A lease dispute involving Melbourne’s famous Hopetoun Tea Rooms in the iconic Block Arcade is yet another reminder of perils associated with lease incentives. Whilst this was a complicated involving other matters, the VCAT Tribunal essentially followed the 2014 Qld Supreme Court “Higginson” precedent we previously reported … https://actionproperty.com.au/2014/12/03/lease-incentive-deed-void
Incentives were granted to the tenant “Vinetea” in the form of a rent credit and contribution to fit-out works. The lease also included clawback provisions requiring part or all of the incentive to be repaid in respect of the unexpired term of the lease.
The tenant successfully argued that the clawback was a penalty (i.e. an unenforceable punishment) based on the test applied in the Queensland Supreme Court decision. That is, it is difficult for a landlord to justify the clawback amount as actual loss suffered by a landlord due to a tenant’s default. The Queensland Supreme Court decided:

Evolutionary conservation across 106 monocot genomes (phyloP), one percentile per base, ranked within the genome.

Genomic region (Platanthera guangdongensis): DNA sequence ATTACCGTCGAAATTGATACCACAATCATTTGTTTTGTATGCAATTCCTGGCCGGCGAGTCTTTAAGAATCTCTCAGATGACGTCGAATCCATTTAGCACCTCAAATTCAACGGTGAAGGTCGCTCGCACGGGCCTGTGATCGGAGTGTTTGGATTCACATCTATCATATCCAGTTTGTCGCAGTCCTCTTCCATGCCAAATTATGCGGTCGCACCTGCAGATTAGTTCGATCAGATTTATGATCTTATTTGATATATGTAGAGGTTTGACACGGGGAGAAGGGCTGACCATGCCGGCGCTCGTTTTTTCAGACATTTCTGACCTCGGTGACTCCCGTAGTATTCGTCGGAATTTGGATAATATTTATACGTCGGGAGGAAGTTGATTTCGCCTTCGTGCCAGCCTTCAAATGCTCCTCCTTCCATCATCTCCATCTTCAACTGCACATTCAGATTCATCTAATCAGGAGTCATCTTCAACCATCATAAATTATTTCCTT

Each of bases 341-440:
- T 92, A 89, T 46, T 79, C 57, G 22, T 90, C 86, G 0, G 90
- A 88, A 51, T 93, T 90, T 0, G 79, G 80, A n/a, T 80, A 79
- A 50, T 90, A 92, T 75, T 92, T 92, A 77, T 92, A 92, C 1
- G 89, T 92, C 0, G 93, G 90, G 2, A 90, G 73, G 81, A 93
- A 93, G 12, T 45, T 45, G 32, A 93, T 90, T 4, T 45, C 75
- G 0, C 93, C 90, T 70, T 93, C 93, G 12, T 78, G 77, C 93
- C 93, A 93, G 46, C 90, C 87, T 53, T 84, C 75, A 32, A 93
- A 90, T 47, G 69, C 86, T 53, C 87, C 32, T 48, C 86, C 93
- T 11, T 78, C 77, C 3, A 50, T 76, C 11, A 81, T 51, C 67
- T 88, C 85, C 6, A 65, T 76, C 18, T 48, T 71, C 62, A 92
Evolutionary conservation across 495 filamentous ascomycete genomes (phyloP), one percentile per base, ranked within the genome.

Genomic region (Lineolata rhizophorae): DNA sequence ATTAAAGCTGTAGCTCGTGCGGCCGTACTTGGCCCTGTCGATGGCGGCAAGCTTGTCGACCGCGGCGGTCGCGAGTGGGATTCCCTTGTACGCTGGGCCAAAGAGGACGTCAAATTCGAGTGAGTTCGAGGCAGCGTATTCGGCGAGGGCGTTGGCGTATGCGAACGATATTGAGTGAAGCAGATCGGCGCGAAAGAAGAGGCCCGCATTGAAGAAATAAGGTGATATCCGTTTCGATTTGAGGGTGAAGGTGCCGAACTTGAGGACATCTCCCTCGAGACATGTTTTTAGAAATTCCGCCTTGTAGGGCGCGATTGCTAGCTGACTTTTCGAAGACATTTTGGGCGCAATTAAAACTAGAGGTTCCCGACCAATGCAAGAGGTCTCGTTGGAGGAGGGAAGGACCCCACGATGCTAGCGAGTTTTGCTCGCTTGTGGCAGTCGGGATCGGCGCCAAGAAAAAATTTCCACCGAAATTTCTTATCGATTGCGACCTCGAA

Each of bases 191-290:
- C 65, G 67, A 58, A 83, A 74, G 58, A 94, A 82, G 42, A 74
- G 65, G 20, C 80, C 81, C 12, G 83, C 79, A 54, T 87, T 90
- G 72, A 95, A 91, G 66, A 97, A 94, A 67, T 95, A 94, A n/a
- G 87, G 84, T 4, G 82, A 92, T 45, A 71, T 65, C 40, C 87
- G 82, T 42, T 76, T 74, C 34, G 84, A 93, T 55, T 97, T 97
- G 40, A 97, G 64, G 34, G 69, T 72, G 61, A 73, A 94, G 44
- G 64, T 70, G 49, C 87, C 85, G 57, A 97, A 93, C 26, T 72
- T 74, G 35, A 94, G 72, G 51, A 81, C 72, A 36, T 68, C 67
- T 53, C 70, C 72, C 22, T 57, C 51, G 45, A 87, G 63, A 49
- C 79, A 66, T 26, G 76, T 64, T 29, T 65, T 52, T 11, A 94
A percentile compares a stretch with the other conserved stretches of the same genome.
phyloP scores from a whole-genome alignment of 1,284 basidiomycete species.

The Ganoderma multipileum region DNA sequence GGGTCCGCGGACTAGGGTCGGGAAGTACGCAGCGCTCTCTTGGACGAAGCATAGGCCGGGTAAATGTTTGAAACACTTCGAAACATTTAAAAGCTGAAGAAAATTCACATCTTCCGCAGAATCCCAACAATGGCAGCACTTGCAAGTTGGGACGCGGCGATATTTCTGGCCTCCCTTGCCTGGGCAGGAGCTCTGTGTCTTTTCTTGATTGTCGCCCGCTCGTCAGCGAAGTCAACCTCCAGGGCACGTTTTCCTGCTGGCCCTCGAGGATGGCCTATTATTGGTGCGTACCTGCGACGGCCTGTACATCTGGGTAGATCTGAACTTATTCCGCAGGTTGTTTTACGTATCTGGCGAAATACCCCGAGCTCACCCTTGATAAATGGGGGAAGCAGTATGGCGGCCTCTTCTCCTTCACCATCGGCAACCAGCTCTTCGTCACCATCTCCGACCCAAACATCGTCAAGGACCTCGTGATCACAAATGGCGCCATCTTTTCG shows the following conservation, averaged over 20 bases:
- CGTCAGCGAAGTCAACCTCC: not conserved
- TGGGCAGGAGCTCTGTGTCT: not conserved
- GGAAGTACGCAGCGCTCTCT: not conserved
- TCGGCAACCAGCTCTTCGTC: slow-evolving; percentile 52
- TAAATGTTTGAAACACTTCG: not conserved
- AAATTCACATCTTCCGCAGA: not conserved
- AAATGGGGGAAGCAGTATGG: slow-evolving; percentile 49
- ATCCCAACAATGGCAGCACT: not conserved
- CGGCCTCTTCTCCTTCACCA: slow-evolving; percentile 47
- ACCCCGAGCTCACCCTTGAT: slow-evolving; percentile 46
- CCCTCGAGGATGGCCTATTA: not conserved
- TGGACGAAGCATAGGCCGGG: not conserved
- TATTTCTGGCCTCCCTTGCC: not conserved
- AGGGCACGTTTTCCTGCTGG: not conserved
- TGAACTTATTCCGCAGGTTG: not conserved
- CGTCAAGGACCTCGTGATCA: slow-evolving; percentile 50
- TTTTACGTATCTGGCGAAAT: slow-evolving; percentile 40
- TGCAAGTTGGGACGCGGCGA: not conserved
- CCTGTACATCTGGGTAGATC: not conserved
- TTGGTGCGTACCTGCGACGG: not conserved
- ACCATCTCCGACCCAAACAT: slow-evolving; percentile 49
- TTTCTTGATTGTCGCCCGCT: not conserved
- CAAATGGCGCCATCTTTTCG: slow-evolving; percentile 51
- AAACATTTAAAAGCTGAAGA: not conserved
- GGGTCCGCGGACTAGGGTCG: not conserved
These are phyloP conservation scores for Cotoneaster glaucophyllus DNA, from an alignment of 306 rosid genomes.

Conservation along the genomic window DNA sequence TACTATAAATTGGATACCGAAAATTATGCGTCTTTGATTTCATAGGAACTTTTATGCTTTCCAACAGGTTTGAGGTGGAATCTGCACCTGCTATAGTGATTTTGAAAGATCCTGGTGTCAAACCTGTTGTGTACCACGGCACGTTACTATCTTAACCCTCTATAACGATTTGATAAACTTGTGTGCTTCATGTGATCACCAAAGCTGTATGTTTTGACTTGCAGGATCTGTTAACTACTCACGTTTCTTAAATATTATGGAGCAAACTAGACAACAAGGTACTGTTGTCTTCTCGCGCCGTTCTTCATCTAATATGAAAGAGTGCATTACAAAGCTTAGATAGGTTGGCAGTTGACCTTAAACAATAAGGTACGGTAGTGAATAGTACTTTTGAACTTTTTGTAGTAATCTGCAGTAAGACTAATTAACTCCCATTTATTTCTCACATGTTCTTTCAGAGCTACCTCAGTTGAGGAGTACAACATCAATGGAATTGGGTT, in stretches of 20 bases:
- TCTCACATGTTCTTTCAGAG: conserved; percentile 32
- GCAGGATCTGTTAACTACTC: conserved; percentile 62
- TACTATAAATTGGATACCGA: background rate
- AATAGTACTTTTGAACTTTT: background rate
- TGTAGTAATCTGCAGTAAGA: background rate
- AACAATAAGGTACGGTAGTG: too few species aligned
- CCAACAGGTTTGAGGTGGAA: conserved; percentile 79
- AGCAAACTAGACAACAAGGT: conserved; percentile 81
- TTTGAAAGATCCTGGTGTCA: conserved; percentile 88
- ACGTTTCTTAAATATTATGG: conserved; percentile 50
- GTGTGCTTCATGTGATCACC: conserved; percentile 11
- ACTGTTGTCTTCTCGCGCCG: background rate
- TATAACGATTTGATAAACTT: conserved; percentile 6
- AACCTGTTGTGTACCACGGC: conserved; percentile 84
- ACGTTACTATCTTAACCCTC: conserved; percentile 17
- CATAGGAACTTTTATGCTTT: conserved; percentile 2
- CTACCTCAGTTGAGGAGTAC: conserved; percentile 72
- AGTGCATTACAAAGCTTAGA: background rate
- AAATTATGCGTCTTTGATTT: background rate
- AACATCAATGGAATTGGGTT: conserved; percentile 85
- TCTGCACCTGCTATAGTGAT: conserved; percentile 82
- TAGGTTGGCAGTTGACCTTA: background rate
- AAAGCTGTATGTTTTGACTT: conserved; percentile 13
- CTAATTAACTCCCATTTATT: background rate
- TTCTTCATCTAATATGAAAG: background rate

- a clawback amounted to a penalty and that part of the incentive required to be repaid was “in excess of any genuine pre-estimate of damages
- the right to a repayment of the incentives, or part, enabled the landlord to recover money to which it would never have been entitled if the lease had run its course; and
- the giving of incentives was part of the bargain struck with the tenant to pay the to pay the to pay the fit-out incentive in order to complete the bargain with the tenant.
As a result of the VCAT decision in “Finetea”, a landlord will likely struggle to recover incentives paid to tenants upon the early termination of a lease if the repayment provisions contained in a lease or fit-out contribution deed are “extravagant and unconscionable in comparison with the maximum loss that might be suffered by the landlord”.
Finetea Pty Ltd v Block Arcade Melbourne Pty Ltd (Building and Property)  VCAT 1529
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